With the stone its already got associations – it’s an ancient art material. When I think of things that are made out of stone, my mind immediately goes to Grecian sculpture…columns and classical statues. I wouldn’t ever want to make a figurative thing out of stone but I like the idea that it’s got a weird inherent property of being the traditional material that would be used to portray flesh and the figure.

N.W: Exactly, stone is natural, however it’s so far away from flesh in many ways, yet somehow when you see stone in the context of a gallery, one association is the human form…

L.V.C: Yes, It’s odd and maybe it’s just intrinsically from history…

N.W: Can you explain further your relationship to stone?

L.V.C: I started using it in the second year of my MFA, which is about two and a half years ago now. I never really thought I’d end up using stone just for the fact it seemed I’d never be in the sort of scenario of where I could use it – where I’d have the tools, the knowledge and the machinery that you presume you need to work with stone.

I was lucky enough to have access to that, on my MFA, and from there gathered the basics. I just carried on making. It is similar to how I work with most materials – I’m a bodger, I don’t learn a craft to do things in an exact way, I take what I need from it and then make the rest up. 
Stone has become an important part in what I make. 

N.W: Do you think you are drawn to the surface you can achieve with it?

L.V.C: I think I like the depth of colour. There is this strange perception of depth once it’s been polished up. It’s not that it is shiny, but the colour starts to come through and you can see that it’s really within the object itself. It’s kind of beyond a surface. 
Sometimes you find a piece, which you don’t really want to do anything to. Which is a problem within itself…you just want it, and need to show it to people, but you haven’t made it – so it’s not art.

N.W: Is there anything you haven’t wanted to use, something you think is already too perfect?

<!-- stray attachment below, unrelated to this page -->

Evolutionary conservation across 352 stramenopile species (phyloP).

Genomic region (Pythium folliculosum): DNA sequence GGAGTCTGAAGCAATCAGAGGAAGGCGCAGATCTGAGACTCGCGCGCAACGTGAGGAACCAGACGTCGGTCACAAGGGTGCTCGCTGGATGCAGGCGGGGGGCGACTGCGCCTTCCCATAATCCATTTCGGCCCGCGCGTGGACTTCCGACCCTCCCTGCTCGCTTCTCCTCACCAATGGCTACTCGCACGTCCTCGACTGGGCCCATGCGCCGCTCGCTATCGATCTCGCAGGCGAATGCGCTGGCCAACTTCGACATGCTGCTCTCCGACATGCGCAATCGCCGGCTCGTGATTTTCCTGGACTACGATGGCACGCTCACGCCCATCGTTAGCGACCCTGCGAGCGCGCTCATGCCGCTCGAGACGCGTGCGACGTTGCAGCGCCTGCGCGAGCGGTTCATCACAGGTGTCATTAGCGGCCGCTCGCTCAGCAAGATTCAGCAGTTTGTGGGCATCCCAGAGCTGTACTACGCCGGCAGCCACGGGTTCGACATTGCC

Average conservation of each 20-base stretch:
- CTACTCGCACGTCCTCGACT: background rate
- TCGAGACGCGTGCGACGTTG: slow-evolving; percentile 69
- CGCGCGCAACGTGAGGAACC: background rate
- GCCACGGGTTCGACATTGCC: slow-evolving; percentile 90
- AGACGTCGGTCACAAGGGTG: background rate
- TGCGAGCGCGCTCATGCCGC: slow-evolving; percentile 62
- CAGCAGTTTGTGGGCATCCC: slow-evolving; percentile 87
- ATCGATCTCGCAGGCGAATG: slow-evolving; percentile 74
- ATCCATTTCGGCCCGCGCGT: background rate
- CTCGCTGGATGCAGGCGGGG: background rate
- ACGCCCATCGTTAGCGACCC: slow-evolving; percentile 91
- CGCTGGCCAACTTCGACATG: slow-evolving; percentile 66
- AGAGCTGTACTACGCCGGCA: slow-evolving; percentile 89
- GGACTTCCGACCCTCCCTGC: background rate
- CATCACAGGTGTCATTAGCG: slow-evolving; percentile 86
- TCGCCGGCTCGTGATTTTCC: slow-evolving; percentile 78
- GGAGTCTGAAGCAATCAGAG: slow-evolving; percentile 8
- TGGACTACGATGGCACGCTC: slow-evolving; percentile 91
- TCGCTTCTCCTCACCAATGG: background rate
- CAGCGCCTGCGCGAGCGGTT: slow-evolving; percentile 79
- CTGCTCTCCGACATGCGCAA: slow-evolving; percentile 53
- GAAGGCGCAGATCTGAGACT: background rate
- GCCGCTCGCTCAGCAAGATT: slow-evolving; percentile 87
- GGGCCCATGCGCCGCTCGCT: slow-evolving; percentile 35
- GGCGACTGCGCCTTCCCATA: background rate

L.V.C: Yes, it’s not necessarily a problem but I won’t end up using it. It will sit in my studio, or my house, and something about it will come back to me or make me think of a form that I can try to replicate. This is quite useful for pinpointing what I’d like to make or what I want my work end up like.

N.W: I was wondering about the anthropomorphic properties that you find in your work. When you are working do you see these collections and scenes as having personalities as such? Earlier you mentioned a ‘conversation’ between the objects..

L.V.C: Even if it’s just personally, I do see my work as a having a sense of character in some ways. I think I’m playing with anthropomorphising the inanimate. I don’t want it to be human, but I want it to be itself, to have that animation of character. It’s important to me for people to feel that it’s got this strange sense of presence.

But maybe that’s within the material itself. In a certain way I’m working with and against the material. I can change things to a certain extent but I like to work with the idea that it’s also the material that’s having a little bit of a say in how it goes. It isn’t only my creation. It isn’t only my hand. 

Main Image: Lotti V. Closs, In:Out, 2015, black clay, pine and foam shavings (photo: Syson Gallery, courtesy of the artist)

Lotti V Closs Solo Show, MASS, Syson Gallery, Nottingham, 15 May – 11 June 2015

Aurora Corio